Color scientist helps make top films look vibrant

Tim Kang

Joseph Slomka ’00, ’03 MS is vice president and principal color scientist at Fotokem, a digital post-production company in Burbank, Calif. He credits RIT ?for his foundation in color management and imaging systems.

For nearly 15 years, color scientist Joseph Slomka ’00 (information science), ’03 MS (color science) has helped shape the visual experience of moviegoers around the world. His more than 50 films include Dunkirk and The Last Jedi.

Slomka’s first movie was Spiderman 3. An executive from Sony Pictures had called RIT’s Munsell Color Science Laboratory looking to hire a graduate to work in the emerging digital cinema.

Slomka got the job and joined Sony’s special effects team. He collaborated with artists and designers representing different aspects of a film (sets, wardrobe, textures, etc.) and made sure their color choices would translate into a visual environment.

“It was a heck of an introduction to the business,” Slomka said. “I jumped in with both feet first.”

Now an industry veteran, Slomka is vice president and principal color scientist at Fotokem, a digital post-production company in Burbank, Calif.

“We do all the electronic distribution,” he said. “It’s not just tele-print; it’s every aspect. It’s streaming. It’s Netflix. It’s Hulu, Amazon and Apple, and film prints and TV shows. I have my little part in all that.”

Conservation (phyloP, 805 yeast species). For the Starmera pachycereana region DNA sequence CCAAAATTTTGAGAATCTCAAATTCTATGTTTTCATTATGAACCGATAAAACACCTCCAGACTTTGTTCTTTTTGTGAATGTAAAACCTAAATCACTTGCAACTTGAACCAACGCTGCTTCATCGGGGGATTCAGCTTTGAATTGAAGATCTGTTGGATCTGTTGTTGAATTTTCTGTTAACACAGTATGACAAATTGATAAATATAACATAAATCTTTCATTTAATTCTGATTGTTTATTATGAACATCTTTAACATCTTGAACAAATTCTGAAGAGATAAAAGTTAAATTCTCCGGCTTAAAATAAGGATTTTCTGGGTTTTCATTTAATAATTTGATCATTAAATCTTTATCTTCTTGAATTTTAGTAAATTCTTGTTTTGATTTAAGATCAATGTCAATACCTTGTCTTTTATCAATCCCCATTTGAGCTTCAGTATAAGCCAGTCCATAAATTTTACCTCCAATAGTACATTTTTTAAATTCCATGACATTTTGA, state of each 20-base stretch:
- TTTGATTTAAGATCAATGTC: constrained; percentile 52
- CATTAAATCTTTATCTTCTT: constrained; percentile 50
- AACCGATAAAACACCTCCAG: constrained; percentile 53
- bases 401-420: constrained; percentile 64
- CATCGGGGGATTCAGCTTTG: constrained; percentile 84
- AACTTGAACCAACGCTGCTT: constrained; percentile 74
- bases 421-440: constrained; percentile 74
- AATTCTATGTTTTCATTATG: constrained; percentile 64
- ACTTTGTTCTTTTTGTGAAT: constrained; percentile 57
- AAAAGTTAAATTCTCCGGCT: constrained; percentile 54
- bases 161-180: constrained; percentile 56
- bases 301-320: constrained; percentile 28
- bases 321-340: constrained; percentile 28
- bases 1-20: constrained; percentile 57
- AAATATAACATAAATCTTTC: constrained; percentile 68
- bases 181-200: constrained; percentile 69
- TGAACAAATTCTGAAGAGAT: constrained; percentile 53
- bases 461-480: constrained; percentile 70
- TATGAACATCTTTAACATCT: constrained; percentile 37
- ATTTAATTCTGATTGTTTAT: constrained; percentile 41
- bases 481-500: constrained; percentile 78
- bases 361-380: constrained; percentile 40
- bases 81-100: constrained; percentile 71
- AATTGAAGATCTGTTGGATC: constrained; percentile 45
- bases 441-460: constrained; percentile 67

Slomka’s focus on color post-production means he works primarily with cinematographers and colorists who create a movie’s palette. He develops the science and technology that support the color science workflow on movies, from on-set to editorial. Slomka makes sure everyone collaborating on the production sees consistent imagery no matter the platform or display technology.

Slomka credits RIT’s Munsell Color Science Laboratory for his foundation in color management and imaging systems.

“I understand how each system produces color, how the computing systems process that color. I go through the math and, in the end, take measurements and digitally inspect images.”

The principles of color science remain the same no matter the industry and defy easy translation into the vernacular.

“One Christmas, I went from describing, ‘I’m doing micro-density analysis of toner deposition,’ to ‘I make Spiderman red,’” Slomka said.

Sometimes people assume he works on hair.

“A lot of time people say ‘Oh, you’re a color scientist and you work with people called colorists, so do you do hair color?’ I really should learn more about hair color just for that conversation.”


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